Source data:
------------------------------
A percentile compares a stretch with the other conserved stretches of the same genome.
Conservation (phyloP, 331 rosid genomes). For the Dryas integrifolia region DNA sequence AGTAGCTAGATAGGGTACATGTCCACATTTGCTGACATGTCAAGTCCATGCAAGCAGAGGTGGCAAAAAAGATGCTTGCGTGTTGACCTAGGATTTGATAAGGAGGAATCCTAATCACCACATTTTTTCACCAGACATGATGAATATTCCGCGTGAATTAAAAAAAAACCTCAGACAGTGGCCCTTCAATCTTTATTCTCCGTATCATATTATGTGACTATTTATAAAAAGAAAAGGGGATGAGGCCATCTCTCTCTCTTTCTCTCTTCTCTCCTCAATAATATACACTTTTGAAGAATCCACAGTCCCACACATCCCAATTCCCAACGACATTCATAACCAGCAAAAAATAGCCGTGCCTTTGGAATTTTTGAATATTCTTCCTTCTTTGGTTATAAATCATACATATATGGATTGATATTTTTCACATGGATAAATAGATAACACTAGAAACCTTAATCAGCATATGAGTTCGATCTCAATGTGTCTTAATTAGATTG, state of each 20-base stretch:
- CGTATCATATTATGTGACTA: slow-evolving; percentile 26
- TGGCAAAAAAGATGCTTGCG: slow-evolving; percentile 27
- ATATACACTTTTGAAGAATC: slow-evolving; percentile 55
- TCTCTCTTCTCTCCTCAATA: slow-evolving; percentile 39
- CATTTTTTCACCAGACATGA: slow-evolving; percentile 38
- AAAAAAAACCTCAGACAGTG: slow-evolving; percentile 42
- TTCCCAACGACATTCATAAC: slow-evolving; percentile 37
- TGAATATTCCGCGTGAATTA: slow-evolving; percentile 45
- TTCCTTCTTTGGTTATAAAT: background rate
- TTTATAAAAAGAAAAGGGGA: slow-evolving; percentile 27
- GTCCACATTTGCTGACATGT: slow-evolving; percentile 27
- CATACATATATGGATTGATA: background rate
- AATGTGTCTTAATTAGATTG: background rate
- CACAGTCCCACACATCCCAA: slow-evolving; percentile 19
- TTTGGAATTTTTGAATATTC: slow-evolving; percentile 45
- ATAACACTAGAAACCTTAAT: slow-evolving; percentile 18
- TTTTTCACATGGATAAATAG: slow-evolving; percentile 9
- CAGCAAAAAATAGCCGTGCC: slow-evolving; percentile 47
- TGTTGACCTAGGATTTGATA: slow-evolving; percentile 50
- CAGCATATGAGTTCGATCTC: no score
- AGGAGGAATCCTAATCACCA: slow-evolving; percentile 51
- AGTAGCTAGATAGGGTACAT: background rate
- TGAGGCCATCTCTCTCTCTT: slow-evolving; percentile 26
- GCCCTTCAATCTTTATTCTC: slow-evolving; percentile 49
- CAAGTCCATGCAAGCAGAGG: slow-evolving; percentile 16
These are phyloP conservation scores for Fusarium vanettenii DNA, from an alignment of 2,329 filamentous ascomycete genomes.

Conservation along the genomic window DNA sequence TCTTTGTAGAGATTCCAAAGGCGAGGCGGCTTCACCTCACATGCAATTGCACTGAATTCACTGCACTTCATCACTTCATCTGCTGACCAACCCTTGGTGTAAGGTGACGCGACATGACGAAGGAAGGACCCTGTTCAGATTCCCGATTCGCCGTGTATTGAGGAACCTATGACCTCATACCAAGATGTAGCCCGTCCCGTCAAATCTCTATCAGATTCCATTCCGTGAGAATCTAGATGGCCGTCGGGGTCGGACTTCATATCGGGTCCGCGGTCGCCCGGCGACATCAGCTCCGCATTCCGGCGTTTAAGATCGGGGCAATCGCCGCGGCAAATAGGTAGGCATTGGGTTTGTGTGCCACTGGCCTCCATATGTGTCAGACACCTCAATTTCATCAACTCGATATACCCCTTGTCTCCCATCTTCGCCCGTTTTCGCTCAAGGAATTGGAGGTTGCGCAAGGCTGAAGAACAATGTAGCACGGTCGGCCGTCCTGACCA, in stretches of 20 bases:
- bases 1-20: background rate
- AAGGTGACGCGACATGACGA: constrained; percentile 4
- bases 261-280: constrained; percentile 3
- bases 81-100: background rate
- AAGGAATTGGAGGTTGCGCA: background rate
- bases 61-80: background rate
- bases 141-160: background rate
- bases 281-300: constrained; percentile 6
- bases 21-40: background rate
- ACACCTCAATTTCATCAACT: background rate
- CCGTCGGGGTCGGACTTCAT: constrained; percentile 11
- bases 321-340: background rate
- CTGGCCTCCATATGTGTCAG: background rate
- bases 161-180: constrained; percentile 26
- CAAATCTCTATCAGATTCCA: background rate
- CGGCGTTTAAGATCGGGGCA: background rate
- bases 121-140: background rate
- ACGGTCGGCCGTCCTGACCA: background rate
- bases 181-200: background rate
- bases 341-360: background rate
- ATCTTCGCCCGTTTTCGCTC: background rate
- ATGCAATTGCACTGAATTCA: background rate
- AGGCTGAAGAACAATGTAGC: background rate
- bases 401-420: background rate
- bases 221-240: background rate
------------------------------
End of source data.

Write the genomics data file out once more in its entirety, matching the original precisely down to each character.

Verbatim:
A percentile compares a stretch with the other conserved stretches of the same genome.
Conservation (phyloP, 331 rosid genomes). For the Dryas integrifolia region DNA sequence AGTAGCTAGATAGGGTACATGTCCACATTTGCTGACATGTCAAGTCCATGCAAGCAGAGGTGGCAAAAAAGATGCTTGCGTGTTGACCTAGGATTTGATAAGGAGGAATCCTAATCACCACATTTTTTCACCAGACATGATGAATATTCCGCGTGAATTAAAAAAAAACCTCAGACAGTGGCCCTTCAATCTTTATTCTCCGTATCATATTATGTGACTATTTATAAAAAGAAAAGGGGATGAGGCCATCTCTCTCTCTTTCTCTCTTCTCTCCTCAATAATATACACTTTTGAAGAATCCACAGTCCCACACATCCCAATTCCCAACGACATTCATAACCAGCAAAAAATAGCCGTGCCTTTGGAATTTTTGAATATTCTTCCTTCTTTGGTTATAAATCATACATATATGGATTGATATTTTTCACATGGATAAATAGATAACACTAGAAACCTTAATCAGCATATGAGTTCGATCTCAATGTGTCTTAATTAGATTG, state of each 20-base stretch:
- CGTATCATATTATGTGACTA: slow-evolving; percentile 26
- TGGCAAAAAAGATGCTTGCG: slow-evolving; percentile 27
- ATATACACTTTTGAAGAATC: slow-evolving; percentile 55
- TCTCTCTTCTCTCCTCAATA: slow-evolving; percentile 39
- CATTTTTTCACCAGACATGA: slow-evolving; percentile 38
- AAAAAAAACCTCAGACAGTG: slow-evolving; percentile 42
- TTCCCAACGACATTCATAAC: slow-evolving; percentile 37
- TGAATATTCCGCGTGAATTA: slow-evolving; percentile 45
- TTCCTTCTTTGGTTATAAAT: background rate
- TTTATAAAAAGAAAAGGGGA: slow-evolving; percentile 27
- GTCCACATTTGCTGACATGT: slow-evolving; percentile 27
- CATACATATATGGATTGATA: background rate
- AATGTGTCTTAATTAGATTG: background rate
- CACAGTCCCACACATCCCAA: slow-evolving; percentile 19
- TTTGGAATTTTTGAATATTC: slow-evolving; percentile 45
- ATAACACTAGAAACCTTAAT: slow-evolving; percentile 18
- TTTTTCACATGGATAAATAG: slow-evolving; percentile 9
- CAGCAAAAAATAGCCGTGCC: slow-evolving; percentile 47
- TGTTGACCTAGGATTTGATA: slow-evolving; percentile 50
- CAGCATATGAGTTCGATCTC: no score
- AGGAGGAATCCTAATCACCA: slow-evolving; percentile 51
- AGTAGCTAGATAGGGTACAT: background rate
- TGAGGCCATCTCTCTCTCTT: slow-evolving; percentile 26
- GCCCTTCAATCTTTATTCTC: slow-evolving; percentile 49
- CAAGTCCATGCAAGCAGAGG: slow-evolving; percentile 16
These are phyloP conservation scores for Fusarium vanettenii DNA, from an alignment of 2,329 filamentous ascomycete genomes.

Conservation along the genomic window DNA sequence TCTTTGTAGAGATTCCAAAGGCGAGGCGGCTTCACCTCACATGCAATTGCACTGAATTCACTGCACTTCATCACTTCATCTGCTGACCAACCCTTGGTGTAAGGTGACGCGACATGACGAAGGAAGGACCCTGTTCAGATTCCCGATTCGCCGTGTATTGAGGAACCTATGACCTCATACCAAGATGTAGCCCGTCCCGTCAAATCTCTATCAGATTCCATTCCGTGAGAATCTAGATGGCCGTCGGGGTCGGACTTCATATCGGGTCCGCGGTCGCCCGGCGACATCAGCTCCGCATTCCGGCGTTTAAGATCGGGGCAATCGCCGCGGCAAATAGGTAGGCATTGGGTTTGTGTGCCACTGGCCTCCATATGTGTCAGACACCTCAATTTCATCAACTCGATATACCCCTTGTCTCCCATCTTCGCCCGTTTTCGCTCAAGGAATTGGAGGTTGCGCAAGGCTGAAGAACAATGTAGCACGGTCGGCCGTCCTGACCA, in stretches of 20 bases:
- bases 1-20: background rate
- AAGGTGACGCGACATGACGA: constrained; percentile 4
- bases 261-280: constrained; percentile 3
- bases 81-100: background rate
- AAGGAATTGGAGGTTGCGCA: background rate
- bases 61-80: background rate
- bases 141-160: background rate
- bases 281-300: constrained; percentile 6
- bases 21-40: background rate
- ACACCTCAATTTCATCAACT: background rate
- CCGTCGGGGTCGGACTTCAT: constrained; percentile 11
- bases 321-340: background rate
- CTGGCCTCCATATGTGTCAG: background rate
- bases 161-180: constrained; percentile 26
- CAAATCTCTATCAGATTCCA: background rate
- CGGCGTTTAAGATCGGGGCA: background rate
- bases 121-140: background rate
- ACGGTCGGCCGTCCTGACCA: background rate
- bases 181-200: background rate
- bases 341-360: background rate
- ATCTTCGCCCGTTTTCGCTC: background rate
- ATGCAATTGCACTGAATTCA: background rate
- AGGCTGAAGAACAATGTAGC: background rate
- bases 401-420: background rate
- bases 221-240: background rate